unnamed (1).jpg


Sarika Tandon has been an advocate for environmental and social justice for over 20 years in her work as a consultant, advocate, speaker, researcher, and writer. She has worked in various capacities in environmental and climate change advocacy, the local and organic foods movement, and green business.   Her primary motivation is to work towards racial justice and a more just distribution of environmental benefits in environmental, climate, and social change initiatives.


Sarika is Co-Senior Editor and contributing author of The Field Guide to Conservation in Cities, a guidebook for practitioners doing urban conservation with underresourced communities that focuses strongly on environmental justice principles and authentic community engagement with the North America Cities Network of The Nature Conservancy.

As Whole Measures Program Director at Center for Whole Communities, Sarika led the development of Whole Measures for Urban Conservation, an equity-oriented planning, evaluation and community engagement focusing on justice and fairness, economic vitality, community engagement and community resilience.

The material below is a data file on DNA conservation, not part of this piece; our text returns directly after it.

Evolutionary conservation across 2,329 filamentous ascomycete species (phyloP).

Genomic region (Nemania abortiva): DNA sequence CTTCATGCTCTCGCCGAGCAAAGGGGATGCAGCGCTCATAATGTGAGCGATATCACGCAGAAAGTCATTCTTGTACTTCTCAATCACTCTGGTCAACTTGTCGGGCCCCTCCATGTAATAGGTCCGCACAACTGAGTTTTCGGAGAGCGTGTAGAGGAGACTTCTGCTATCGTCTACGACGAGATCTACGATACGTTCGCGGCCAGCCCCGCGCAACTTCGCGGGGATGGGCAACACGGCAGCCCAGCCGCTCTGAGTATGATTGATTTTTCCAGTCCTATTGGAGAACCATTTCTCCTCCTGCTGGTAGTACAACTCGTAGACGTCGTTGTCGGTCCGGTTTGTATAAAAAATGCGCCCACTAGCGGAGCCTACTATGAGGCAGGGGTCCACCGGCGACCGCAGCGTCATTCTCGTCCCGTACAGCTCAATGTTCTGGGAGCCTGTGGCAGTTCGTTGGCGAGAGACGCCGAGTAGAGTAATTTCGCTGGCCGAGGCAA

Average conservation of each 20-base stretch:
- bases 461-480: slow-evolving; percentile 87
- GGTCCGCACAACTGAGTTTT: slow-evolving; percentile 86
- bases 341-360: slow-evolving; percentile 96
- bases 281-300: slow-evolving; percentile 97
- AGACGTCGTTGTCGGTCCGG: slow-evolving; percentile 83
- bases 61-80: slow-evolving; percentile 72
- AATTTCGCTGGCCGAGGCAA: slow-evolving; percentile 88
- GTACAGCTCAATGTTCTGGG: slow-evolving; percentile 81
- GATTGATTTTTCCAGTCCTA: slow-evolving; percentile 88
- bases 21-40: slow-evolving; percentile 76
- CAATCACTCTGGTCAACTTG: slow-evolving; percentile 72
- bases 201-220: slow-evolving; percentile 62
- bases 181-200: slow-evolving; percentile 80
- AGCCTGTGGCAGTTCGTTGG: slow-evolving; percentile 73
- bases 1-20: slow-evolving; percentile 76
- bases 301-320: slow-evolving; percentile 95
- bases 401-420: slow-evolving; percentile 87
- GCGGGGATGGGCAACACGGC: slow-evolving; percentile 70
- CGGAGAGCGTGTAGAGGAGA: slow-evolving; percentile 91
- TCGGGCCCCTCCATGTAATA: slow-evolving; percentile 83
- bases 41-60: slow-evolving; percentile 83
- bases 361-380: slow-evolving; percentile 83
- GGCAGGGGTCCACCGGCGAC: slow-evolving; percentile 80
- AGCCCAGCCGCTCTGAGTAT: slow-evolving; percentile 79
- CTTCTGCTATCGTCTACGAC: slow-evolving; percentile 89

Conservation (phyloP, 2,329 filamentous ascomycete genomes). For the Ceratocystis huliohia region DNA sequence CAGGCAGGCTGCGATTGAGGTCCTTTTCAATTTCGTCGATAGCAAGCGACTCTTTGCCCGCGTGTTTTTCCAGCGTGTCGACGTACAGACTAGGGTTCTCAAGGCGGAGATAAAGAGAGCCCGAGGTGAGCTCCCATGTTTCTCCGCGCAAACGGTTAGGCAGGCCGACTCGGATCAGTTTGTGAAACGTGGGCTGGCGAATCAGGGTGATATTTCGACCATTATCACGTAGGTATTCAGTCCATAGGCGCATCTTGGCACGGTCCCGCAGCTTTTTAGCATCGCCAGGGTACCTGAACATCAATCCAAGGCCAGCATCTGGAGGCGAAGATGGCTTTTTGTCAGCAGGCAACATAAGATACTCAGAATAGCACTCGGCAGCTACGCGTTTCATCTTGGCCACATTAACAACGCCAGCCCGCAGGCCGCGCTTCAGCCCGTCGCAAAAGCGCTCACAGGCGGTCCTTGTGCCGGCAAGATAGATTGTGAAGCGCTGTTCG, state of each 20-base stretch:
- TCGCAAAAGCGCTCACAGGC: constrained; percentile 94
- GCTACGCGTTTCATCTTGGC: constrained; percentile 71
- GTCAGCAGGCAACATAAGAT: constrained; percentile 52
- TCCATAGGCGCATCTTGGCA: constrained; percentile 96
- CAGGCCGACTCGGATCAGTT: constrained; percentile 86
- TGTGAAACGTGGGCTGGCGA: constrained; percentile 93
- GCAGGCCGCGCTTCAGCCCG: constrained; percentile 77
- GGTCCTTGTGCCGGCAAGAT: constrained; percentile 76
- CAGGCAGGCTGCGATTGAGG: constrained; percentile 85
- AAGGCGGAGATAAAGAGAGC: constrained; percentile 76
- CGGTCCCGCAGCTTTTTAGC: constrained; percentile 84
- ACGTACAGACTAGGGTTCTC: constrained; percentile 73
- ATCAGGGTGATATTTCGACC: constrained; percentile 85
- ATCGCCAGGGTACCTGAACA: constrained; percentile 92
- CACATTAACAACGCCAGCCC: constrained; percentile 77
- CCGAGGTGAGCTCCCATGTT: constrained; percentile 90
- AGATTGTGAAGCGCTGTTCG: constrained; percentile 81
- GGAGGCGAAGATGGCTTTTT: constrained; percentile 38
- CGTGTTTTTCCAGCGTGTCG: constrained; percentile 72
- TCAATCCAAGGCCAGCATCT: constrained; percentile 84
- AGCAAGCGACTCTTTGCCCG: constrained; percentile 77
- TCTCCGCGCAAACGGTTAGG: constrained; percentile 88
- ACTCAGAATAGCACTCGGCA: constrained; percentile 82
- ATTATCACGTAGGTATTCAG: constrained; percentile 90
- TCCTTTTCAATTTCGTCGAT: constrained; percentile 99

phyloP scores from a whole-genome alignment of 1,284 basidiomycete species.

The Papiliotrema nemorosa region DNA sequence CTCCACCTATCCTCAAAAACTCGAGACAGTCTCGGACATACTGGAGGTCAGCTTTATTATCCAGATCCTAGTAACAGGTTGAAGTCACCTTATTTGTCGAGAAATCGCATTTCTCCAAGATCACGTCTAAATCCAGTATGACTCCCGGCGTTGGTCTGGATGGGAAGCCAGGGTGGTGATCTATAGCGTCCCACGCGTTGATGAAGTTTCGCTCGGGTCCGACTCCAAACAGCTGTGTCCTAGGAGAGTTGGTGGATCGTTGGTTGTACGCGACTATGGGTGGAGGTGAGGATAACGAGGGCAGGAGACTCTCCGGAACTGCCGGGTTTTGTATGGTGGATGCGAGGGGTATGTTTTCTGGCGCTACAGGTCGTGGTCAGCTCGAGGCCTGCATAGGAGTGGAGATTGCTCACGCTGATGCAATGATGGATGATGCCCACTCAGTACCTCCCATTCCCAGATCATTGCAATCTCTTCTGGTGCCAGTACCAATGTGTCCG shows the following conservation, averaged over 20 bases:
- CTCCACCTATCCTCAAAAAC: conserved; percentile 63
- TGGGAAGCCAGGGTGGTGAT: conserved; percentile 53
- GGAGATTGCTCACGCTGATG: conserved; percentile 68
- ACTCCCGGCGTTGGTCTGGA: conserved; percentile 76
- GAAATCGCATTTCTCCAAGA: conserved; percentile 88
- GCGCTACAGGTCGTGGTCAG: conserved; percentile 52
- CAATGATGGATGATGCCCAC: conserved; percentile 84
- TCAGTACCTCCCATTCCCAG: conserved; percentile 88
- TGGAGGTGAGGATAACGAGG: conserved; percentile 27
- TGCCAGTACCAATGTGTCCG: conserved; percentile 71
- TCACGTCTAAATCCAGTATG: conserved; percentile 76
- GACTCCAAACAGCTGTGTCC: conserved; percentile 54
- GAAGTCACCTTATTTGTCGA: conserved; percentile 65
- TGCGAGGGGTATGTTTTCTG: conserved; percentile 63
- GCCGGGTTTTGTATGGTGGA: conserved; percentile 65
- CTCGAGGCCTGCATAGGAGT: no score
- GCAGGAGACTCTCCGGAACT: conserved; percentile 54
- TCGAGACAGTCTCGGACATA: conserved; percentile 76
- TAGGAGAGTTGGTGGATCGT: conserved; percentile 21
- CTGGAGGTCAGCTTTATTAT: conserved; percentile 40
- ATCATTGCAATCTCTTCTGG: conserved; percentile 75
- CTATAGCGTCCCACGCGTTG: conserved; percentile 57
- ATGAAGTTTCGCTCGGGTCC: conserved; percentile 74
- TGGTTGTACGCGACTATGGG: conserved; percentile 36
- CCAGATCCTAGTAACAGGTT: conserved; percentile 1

She has worked with the Institute for Sustainable Communities on the development of the Resilient Vermont Roadmap to Resilience, a multistakeholder climate adaptation and natural disaster planning process.  Sarika serves on the Steering Committee of the Vermont Coalition for Ethnic and Social Equity in Schools, and is a volunteer with the Montpelier Community Justice Center.


Education & Training

Sarika holds a Master's degree in Advocacy for Social Justice and Sustainability from Antioch University New England’s Department of Environmental Studies. For her Master’s Project she developed a practitioner tool to help integrate social justice parameters into climate adaptation planning processes entitled Race, Vulnerability, and Differential Impacts- Prioritizing Social Justice in Climate Adaptation.

She is a graduate of the University of California at Berkeley, with dual Bachelors degrees in Peace and Conflict Studies and Conservation and Resource Studies. 

We are called to assist the Earth to heal her wounds and in the process heal our own – indeed, to embrace the whole creation in all its diversity, beauty and wonder. This will happen if we see the need to revive our sense of belonging to a larger family of life, with which we have shared our evolutionary process.
— Wangari Maathai